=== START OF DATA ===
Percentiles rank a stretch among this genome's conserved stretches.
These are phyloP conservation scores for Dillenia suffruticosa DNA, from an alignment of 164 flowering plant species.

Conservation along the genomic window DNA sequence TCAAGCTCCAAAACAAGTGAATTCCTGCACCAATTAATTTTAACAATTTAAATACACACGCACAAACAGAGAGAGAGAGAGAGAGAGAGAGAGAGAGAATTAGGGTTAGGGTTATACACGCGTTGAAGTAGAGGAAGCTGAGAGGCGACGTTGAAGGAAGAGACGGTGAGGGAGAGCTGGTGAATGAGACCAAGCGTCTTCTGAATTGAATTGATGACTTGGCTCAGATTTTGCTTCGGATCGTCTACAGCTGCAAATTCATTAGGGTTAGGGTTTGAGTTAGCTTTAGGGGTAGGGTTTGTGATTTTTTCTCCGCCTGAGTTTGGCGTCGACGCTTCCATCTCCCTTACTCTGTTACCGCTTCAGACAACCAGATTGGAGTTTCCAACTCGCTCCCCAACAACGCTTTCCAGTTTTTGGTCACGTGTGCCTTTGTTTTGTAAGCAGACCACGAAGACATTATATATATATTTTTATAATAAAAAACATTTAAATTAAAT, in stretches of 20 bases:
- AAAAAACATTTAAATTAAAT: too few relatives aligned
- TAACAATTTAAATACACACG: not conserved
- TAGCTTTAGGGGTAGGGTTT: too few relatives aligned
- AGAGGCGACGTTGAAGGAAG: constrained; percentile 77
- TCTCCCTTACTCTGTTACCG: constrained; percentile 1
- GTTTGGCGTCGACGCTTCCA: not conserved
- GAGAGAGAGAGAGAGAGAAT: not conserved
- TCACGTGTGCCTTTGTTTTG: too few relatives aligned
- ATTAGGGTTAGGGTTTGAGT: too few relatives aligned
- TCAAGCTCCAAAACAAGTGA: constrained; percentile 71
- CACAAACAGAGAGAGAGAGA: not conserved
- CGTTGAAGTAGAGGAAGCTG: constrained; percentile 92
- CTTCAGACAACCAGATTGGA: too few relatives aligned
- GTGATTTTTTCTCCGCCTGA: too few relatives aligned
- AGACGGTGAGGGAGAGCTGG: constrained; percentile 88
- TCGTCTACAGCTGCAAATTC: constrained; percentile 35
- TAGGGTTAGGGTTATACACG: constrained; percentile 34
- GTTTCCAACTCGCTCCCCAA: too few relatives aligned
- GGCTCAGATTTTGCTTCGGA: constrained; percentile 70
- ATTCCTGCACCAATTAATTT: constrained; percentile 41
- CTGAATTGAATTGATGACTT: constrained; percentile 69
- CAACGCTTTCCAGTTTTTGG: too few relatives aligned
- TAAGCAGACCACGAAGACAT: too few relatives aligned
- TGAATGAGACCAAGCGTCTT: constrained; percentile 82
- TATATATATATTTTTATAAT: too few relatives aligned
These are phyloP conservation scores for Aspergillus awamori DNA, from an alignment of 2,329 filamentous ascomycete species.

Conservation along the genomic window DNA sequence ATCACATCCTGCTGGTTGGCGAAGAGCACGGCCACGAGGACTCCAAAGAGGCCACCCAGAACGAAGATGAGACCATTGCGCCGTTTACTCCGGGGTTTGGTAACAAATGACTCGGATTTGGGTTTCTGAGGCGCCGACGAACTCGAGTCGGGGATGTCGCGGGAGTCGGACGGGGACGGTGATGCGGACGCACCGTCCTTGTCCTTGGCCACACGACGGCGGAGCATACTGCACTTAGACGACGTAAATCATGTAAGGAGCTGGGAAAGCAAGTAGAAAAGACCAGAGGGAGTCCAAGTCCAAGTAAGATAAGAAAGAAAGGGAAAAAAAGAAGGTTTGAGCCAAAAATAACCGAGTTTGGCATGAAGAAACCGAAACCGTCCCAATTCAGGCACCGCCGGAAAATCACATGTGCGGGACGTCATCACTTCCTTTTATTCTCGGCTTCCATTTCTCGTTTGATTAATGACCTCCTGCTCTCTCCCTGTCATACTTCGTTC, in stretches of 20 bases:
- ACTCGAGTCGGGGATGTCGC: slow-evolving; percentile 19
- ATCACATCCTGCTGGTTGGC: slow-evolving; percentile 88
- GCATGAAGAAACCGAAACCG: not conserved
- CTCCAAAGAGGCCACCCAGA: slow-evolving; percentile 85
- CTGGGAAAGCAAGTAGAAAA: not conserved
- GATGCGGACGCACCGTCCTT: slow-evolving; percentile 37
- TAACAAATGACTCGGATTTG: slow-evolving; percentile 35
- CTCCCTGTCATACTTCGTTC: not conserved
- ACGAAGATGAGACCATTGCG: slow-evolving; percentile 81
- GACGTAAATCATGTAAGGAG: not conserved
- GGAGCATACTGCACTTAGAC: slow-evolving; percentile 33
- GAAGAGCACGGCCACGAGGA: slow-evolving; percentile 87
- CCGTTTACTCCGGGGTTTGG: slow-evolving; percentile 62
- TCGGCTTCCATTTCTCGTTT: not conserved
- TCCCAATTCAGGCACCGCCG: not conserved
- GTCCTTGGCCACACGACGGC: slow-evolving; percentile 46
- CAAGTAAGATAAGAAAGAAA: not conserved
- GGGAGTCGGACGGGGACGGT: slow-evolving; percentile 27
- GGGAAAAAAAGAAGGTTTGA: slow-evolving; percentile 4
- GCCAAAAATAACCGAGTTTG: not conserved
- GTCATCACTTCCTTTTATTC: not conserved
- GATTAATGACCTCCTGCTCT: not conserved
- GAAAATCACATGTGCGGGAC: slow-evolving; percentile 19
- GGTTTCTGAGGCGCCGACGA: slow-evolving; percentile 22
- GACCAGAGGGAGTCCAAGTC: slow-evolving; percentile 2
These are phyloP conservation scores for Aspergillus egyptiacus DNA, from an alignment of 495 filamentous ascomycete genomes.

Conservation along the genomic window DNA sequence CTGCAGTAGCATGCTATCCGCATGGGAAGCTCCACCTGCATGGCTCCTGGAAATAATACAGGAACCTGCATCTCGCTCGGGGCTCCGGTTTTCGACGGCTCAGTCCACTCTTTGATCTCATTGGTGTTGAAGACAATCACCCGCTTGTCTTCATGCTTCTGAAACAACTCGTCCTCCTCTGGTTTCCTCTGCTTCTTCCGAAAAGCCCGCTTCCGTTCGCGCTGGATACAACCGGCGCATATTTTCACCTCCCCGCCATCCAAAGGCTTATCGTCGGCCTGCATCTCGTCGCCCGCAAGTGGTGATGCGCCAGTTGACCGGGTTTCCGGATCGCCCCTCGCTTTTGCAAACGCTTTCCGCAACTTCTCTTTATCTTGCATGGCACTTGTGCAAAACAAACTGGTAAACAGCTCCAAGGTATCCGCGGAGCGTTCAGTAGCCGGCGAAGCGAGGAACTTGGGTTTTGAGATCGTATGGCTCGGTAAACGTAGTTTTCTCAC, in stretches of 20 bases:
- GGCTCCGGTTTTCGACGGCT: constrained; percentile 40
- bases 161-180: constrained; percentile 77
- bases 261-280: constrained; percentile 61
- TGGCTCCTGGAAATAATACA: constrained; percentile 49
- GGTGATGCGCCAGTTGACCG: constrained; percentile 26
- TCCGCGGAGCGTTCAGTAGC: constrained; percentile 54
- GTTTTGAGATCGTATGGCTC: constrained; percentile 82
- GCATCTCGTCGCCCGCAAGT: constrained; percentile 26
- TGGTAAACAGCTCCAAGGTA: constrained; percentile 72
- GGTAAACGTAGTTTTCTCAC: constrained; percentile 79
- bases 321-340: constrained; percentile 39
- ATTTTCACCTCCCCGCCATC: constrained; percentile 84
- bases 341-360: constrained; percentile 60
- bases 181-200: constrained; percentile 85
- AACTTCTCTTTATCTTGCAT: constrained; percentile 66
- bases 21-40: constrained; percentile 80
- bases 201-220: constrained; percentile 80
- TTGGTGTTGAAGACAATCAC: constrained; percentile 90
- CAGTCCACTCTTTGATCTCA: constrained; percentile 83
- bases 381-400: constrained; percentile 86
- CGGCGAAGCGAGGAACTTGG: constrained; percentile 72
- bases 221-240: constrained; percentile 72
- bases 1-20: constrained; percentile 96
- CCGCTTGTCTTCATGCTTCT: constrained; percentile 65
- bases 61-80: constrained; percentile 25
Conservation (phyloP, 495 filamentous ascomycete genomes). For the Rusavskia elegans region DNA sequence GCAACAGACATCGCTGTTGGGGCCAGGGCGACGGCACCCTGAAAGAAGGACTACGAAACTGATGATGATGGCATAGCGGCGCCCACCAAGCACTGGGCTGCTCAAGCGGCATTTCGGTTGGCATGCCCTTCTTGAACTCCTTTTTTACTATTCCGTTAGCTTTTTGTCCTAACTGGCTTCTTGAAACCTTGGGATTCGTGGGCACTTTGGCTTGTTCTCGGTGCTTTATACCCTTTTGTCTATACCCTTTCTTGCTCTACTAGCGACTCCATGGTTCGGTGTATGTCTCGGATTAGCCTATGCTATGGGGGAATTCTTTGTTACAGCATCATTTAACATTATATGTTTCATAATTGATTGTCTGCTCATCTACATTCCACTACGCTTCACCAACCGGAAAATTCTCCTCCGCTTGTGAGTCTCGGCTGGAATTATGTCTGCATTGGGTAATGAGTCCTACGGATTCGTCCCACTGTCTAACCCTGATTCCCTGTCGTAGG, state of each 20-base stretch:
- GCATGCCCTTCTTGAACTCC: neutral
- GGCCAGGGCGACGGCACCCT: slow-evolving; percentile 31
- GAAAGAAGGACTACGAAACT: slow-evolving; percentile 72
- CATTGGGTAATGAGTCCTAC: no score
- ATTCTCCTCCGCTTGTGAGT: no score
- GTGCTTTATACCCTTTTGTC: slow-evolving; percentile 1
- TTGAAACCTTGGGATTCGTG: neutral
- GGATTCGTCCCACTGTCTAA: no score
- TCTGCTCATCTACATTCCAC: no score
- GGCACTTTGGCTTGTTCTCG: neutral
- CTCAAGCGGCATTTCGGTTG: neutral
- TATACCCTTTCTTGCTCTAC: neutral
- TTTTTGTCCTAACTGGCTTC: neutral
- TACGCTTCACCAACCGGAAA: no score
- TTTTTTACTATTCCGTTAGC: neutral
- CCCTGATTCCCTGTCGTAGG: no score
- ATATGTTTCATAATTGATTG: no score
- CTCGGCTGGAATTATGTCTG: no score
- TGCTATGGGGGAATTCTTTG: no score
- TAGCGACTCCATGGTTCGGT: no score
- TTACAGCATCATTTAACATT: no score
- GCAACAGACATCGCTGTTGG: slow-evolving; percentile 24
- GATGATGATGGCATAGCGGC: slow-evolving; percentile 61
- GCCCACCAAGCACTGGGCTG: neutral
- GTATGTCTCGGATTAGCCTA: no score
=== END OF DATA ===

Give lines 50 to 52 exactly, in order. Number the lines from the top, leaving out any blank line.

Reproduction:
- GCCAAAAATAACCGAGTTTG: not conserved
- GTCATCACTTCCTTTTATTC: not conserved
- GATTAATGACCTCCTGCTCT: not conserved